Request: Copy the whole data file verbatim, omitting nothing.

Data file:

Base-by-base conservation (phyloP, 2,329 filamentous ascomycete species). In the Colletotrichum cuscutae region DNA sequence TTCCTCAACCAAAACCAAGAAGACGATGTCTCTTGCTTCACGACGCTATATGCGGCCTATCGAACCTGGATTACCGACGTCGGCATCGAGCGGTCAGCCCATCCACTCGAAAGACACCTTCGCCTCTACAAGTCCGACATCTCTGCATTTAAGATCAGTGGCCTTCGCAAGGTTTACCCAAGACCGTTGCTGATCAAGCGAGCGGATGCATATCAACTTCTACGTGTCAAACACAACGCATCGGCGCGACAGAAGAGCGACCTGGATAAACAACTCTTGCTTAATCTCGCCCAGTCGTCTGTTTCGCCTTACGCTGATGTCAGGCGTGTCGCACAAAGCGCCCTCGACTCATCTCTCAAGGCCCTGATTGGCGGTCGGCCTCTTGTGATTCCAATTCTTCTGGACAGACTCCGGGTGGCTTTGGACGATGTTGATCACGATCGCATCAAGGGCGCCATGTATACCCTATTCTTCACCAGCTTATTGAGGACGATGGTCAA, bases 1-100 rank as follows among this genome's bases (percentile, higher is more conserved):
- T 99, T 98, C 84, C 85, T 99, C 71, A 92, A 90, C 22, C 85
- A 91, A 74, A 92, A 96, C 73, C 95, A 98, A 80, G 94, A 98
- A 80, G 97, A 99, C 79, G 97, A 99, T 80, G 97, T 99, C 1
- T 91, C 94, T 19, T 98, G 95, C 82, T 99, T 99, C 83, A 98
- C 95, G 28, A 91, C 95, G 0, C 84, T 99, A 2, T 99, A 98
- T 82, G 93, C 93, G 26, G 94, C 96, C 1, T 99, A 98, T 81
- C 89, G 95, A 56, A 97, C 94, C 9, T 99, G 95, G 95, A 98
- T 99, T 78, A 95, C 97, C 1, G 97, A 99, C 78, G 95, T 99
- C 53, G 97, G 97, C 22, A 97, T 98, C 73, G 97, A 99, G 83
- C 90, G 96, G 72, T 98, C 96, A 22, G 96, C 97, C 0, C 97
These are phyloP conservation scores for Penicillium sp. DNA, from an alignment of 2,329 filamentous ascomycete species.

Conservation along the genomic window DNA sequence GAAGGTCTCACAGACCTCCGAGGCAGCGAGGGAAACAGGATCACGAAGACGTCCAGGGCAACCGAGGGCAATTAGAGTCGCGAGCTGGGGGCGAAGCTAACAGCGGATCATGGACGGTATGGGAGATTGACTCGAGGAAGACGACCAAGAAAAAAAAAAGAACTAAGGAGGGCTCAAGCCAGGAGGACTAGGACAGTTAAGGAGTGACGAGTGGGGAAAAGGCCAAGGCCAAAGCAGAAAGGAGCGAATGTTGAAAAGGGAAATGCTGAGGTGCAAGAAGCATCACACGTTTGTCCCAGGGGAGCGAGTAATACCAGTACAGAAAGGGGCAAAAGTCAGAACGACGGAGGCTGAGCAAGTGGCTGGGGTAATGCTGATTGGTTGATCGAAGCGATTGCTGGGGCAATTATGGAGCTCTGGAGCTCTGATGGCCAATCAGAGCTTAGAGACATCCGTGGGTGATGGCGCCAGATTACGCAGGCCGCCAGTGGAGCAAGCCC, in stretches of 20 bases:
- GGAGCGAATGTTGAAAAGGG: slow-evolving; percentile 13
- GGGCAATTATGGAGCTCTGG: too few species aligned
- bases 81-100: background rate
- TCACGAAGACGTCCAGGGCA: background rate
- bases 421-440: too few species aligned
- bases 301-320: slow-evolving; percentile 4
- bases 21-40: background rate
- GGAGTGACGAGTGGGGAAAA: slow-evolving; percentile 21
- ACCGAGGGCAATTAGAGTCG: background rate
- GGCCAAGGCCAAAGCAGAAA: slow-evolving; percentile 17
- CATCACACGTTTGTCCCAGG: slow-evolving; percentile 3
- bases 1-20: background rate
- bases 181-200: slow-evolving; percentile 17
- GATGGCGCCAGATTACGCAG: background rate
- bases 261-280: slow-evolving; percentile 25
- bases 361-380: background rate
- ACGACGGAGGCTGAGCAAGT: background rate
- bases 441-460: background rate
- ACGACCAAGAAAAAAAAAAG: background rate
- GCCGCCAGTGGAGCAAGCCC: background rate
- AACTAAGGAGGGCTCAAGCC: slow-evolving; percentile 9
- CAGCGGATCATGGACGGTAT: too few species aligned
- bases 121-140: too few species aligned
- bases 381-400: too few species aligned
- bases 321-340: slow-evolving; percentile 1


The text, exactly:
Base-by-base conservation (phyloP, 2,329 filamentous ascomycete species). In the Colletotrichum cuscutae region DNA sequence TTCCTCAACCAAAACCAAGAAGACGATGTCTCTTGCTTCACGACGCTATATGCGGCCTATCGAACCTGGATTACCGACGTCGGCATCGAGCGGTCAGCCCATCCACTCGAAAGACACCTTCGCCTCTACAAGTCCGACATCTCTGCATTTAAGATCAGTGGCCTTCGCAAGGTTTACCCAAGACCGTTGCTGATCAAGCGAGCGGATGCATATCAACTTCTACGTGTCAAACACAACGCATCGGCGCGACAGAAGAGCGACCTGGATAAACAACTCTTGCTTAATCTCGCCCAGTCGTCTGTTTCGCCTTACGCTGATGTCAGGCGTGTCGCACAAAGCGCCCTCGACTCATCTCTCAAGGCCCTGATTGGCGGTCGGCCTCTTGTGATTCCAATTCTTCTGGACAGACTCCGGGTGGCTTTGGACGATGTTGATCACGATCGCATCAAGGGCGCCATGTATACCCTATTCTTCACCAGCTTATTGAGGACGATGGTCAA, bases 1-100 rank as follows among this genome's bases (percentile, higher is more conserved):
- T 99, T 98, C 84, C 85, T 99, C 71, A 92, A 90, C 22, C 85
- A 91, A 74, A 92, A 96, C 73, C 95, A 98, A 80, G 94, A 98
- A 80, G 97, A 99, C 79, G 97, A 99, T 80, G 97, T 99, C 1
- T 91, C 94, T 19, T 98, G 95, C 82, T 99, T 99, C 83, A 98
- C 95, G 28, A 91, C 95, G 0, C 84, T 99, A 2, T 99, A 98
- T 82, G 93, C 93, G 26, G 94, C 96, C 1, T 99, A 98, T 81
- C 89, G 95, A 56, A 97, C 94, C 9, T 99, G 95, G 95, A 98
- T 99, T 78, A 95, C 97, C 1, G 97, A 99, C 78, G 95, T 99
- C 53, G 97, G 97, C 22, A 97, T 98, C 73, G 97, A 99, G 83
- C 90, G 96, G 72, T 98, C 96, A 22, G 96, C 97, C 0, C 97
These are phyloP conservation scores for Penicillium sp. DNA, from an alignment of 2,329 filamentous ascomycete species.

Conservation along the genomic window DNA sequence GAAGGTCTCACAGACCTCCGAGGCAGCGAGGGAAACAGGATCACGAAGACGTCCAGGGCAACCGAGGGCAATTAGAGTCGCGAGCTGGGGGCGAAGCTAACAGCGGATCATGGACGGTATGGGAGATTGACTCGAGGAAGACGACCAAGAAAAAAAAAAGAACTAAGGAGGGCTCAAGCCAGGAGGACTAGGACAGTTAAGGAGTGACGAGTGGGGAAAAGGCCAAGGCCAAAGCAGAAAGGAGCGAATGTTGAAAAGGGAAATGCTGAGGTGCAAGAAGCATCACACGTTTGTCCCAGGGGAGCGAGTAATACCAGTACAGAAAGGGGCAAAAGTCAGAACGACGGAGGCTGAGCAAGTGGCTGGGGTAATGCTGATTGGTTGATCGAAGCGATTGCTGGGGCAATTATGGAGCTCTGGAGCTCTGATGGCCAATCAGAGCTTAGAGACATCCGTGGGTGATGGCGCCAGATTACGCAGGCCGCCAGTGGAGCAAGCCC, in stretches of 20 bases:
- GGAGCGAATGTTGAAAAGGG: slow-evolving; percentile 13
- GGGCAATTATGGAGCTCTGG: too few species aligned
- bases 81-100: background rate
- TCACGAAGACGTCCAGGGCA: background rate
- bases 421-440: too few species aligned
- bases 301-320: slow-evolving; percentile 4
- bases 21-40: background rate
- GGAGTGACGAGTGGGGAAAA: slow-evolving; percentile 21
- ACCGAGGGCAATTAGAGTCG: background rate
- GGCCAAGGCCAAAGCAGAAA: slow-evolving; percentile 17
- CATCACACGTTTGTCCCAGG: slow-evolving; percentile 3
- bases 1-20: background rate
- bases 181-200: slow-evolving; percentile 17
- GATGGCGCCAGATTACGCAG: background rate
- bases 261-280: slow-evolving; percentile 25
- bases 361-380: background rate
- ACGACGGAGGCTGAGCAAGT: background rate
- bases 441-460: background rate
- ACGACCAAGAAAAAAAAAAG: background rate
- GCCGCCAGTGGAGCAAGCCC: background rate
- AACTAAGGAGGGCTCAAGCC: slow-evolving; percentile 9
- CAGCGGATCATGGACGGTAT: too few species aligned
- bases 121-140: too few species aligned
- bases 381-400: too few species aligned
- bases 321-340: slow-evolving; percentile 1